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United States Department of Agriculture

Agricultural Research Service

Research Project: Quality Based Inspection and Sorting of Specialty Crops Using Imaging and Physical Methods

Location: Healthy Processed Foods Research

Title: A Redesigned DFA Moisture Meter

Authors
item Haff, Ronald
item Young, Richard

Submitted to: Applied Engineering in Agriculture
Publication Type: Peer Reviewed Journal
Publication Acceptance Date: January 1, 2012
Publication Date: April 11, 2012
Citation: Haff, R.P., Young, R. 2012. A Redesigned DFA Moisture Meter. Applied Engineering in Agriculture. 28(2):221-223.

Interpretive Summary: The DFA moisture meter has been internationally recognized as the standard for determining moisture content of dried fruit in general and is AOAC Official Method 972.2 for measuring moisture in prunes and raisins since 1972. The device has remained virtually unchanged since its inception. In recent times, obtaining appropriate parts for the device has become problematic, as maintaining the original Wheatstone bridge design requires a precision potentiometer with nearly identical non-linear characteristics to the original. The design of the moisture meter has now been updated to use modern electronic components to, among other things, mimic the original potentiometer so that calibration charts as well as AOAC certification remain valid. The redesigned meter was compared to the original in moisture readings of raisin, prunes and apricots. Scatter plot regression resulted in R2 of 0.9999 and slope of 0.9902, indicating high correlation and identity between the original and modified meters. Furthermore, the updated device consumes less power and does not require the reading of calibration tables or thermometers.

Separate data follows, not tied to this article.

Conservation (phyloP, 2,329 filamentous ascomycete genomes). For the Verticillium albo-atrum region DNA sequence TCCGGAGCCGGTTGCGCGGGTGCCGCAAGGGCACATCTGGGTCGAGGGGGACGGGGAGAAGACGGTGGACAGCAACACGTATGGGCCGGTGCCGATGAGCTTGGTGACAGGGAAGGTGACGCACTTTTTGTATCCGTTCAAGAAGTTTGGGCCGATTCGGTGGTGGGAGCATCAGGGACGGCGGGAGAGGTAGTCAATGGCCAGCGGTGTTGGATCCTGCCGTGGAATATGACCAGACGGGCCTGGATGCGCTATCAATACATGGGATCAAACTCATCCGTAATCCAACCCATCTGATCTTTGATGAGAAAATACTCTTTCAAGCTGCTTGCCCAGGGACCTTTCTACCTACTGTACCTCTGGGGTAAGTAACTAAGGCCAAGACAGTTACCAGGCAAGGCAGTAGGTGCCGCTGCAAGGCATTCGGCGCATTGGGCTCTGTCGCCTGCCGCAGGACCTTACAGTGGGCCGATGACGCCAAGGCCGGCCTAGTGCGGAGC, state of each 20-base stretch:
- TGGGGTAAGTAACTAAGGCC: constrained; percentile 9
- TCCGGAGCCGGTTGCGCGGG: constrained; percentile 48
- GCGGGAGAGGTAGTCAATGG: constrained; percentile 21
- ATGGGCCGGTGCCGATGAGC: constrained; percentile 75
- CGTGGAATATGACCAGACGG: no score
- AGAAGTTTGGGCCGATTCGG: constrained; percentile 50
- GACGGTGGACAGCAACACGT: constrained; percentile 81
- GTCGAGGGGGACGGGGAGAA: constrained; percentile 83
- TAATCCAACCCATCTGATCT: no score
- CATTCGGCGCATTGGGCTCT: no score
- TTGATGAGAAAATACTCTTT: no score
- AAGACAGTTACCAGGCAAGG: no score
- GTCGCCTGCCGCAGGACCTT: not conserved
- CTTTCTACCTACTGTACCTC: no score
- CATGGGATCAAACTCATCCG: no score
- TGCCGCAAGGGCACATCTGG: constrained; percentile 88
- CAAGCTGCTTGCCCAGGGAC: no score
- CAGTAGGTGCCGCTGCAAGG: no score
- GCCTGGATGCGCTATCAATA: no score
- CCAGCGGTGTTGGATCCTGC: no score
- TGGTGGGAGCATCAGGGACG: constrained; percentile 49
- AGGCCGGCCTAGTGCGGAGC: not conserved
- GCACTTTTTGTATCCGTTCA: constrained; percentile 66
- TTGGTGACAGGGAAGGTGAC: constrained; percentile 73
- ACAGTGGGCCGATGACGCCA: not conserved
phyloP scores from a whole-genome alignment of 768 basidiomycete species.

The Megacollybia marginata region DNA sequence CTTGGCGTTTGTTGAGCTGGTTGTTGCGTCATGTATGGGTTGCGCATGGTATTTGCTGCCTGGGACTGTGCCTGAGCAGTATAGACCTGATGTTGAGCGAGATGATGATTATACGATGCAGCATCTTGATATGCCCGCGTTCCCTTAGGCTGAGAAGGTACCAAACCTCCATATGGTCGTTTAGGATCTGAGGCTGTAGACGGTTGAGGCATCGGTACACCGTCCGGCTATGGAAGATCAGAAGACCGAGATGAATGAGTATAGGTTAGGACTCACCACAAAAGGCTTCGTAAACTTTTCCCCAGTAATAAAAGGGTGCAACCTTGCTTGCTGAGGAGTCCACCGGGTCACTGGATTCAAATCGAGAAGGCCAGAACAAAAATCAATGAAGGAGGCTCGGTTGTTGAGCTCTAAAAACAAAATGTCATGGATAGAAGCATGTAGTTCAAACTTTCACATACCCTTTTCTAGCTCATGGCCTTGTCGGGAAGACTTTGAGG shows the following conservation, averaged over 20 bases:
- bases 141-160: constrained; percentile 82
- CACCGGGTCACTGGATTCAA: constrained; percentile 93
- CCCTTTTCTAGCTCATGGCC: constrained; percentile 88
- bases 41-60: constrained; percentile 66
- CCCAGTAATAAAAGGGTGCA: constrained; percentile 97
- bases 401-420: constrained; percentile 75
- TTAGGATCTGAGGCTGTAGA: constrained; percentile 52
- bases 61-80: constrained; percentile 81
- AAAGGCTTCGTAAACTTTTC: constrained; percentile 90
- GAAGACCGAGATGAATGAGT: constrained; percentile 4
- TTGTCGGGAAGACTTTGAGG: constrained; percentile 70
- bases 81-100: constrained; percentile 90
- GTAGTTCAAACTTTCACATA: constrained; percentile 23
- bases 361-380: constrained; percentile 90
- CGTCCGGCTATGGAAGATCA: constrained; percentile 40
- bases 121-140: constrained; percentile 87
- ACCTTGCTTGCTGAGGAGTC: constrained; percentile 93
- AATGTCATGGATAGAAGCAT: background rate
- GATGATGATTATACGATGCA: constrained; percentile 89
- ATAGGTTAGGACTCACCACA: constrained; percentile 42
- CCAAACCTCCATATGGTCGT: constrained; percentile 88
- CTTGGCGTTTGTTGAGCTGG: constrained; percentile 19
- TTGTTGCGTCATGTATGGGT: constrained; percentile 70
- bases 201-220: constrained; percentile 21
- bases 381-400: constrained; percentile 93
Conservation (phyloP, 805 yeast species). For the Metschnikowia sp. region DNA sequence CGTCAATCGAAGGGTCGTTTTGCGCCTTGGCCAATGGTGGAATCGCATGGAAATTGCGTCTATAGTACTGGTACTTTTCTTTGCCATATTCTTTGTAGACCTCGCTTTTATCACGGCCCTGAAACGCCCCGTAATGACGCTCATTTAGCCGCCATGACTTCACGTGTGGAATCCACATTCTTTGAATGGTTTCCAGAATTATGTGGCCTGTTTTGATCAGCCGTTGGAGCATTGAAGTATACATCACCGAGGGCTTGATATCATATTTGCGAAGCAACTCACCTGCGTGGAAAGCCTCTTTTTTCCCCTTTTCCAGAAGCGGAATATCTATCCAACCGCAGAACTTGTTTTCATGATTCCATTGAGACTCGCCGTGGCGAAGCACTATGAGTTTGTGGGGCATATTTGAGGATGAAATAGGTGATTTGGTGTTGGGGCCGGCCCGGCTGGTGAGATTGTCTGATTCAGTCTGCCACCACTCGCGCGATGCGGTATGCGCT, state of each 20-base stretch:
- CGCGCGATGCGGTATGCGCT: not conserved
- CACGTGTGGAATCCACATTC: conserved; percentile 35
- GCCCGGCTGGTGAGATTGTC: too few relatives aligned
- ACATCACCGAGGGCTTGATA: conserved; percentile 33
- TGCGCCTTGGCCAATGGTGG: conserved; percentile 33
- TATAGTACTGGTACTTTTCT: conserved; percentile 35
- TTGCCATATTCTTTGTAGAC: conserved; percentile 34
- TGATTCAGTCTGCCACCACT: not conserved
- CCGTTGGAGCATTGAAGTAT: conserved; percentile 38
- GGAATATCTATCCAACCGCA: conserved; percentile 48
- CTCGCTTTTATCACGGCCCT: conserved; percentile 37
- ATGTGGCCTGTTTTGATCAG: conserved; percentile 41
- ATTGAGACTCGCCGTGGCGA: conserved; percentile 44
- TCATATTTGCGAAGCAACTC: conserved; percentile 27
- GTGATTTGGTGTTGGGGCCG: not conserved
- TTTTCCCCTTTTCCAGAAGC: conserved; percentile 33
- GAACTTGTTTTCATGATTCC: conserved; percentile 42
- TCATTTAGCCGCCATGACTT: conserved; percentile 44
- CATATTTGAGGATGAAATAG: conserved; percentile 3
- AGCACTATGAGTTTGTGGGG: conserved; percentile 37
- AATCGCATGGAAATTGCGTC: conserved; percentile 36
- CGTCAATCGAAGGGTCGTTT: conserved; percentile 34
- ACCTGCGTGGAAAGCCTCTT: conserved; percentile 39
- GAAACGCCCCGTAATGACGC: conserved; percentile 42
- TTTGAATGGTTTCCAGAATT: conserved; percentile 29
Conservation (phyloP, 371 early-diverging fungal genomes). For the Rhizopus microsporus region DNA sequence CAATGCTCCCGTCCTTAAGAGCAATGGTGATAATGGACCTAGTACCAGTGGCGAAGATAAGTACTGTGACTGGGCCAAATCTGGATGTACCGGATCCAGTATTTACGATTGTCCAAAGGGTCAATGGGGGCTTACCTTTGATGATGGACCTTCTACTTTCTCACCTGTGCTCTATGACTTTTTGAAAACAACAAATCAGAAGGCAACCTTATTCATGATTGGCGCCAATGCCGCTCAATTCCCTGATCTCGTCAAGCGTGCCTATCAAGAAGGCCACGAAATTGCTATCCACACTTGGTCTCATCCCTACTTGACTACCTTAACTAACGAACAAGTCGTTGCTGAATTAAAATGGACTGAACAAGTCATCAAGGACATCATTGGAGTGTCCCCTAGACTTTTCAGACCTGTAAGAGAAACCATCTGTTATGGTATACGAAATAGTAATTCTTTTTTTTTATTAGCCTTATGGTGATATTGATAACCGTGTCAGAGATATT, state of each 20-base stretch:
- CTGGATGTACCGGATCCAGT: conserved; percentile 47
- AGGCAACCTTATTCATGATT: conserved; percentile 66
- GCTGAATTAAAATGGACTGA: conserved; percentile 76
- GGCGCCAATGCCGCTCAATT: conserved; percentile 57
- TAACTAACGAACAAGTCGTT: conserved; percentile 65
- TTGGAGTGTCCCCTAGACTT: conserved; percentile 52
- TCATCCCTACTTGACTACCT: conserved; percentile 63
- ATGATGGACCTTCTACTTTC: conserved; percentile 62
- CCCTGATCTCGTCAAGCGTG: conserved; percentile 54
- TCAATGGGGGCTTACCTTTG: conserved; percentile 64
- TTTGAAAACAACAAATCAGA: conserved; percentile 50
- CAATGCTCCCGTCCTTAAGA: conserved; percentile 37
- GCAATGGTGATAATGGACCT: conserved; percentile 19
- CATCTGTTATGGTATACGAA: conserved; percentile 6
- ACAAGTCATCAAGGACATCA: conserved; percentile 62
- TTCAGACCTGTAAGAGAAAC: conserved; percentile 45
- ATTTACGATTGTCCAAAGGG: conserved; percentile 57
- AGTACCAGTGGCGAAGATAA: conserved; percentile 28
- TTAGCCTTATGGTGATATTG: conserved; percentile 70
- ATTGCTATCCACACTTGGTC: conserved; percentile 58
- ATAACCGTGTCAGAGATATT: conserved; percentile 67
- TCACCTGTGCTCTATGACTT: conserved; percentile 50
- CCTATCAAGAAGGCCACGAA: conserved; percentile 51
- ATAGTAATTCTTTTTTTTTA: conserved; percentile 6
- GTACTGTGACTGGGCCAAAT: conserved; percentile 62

Technical Abstract: The DFA moisture meter has been internationally recognized as the standard for determining moisture content of dried fruit in general and is AOAC Official Method 972.2 for measuring moisture in prunes and raisins since 1972. The device has remained virtually unchanged since its inception, with its operation based on the Wheatstone bridge principal using a non-linear wire wound potentiometer to obtain a null reading when measuring the conductance of a sample across an electrode pair. In recent times, obtaining appropriate parts for the device has become problematic, as maintaining the original Wheatstone bridge design requires a precision potentiometer with nearly identical non-linear characteristics to the original. The design of the moisture meter has now been updated to use modern electronic components to, among other things, mimic the original potentiometer so that calibration charts as well as AOAC certification remain valid. The redesigned meter was compared to the original in moisture readings of raisin, prunes and apricots. Scatter plot regression resulted in R2 of 0.9999 and slope of 0.9902, indicating high correlation and identity between the original and modified meters. Furthermore, the updated device consumes less power and does not require the reading of calibration tables or thermometers.

Last Modified: 4/18/2014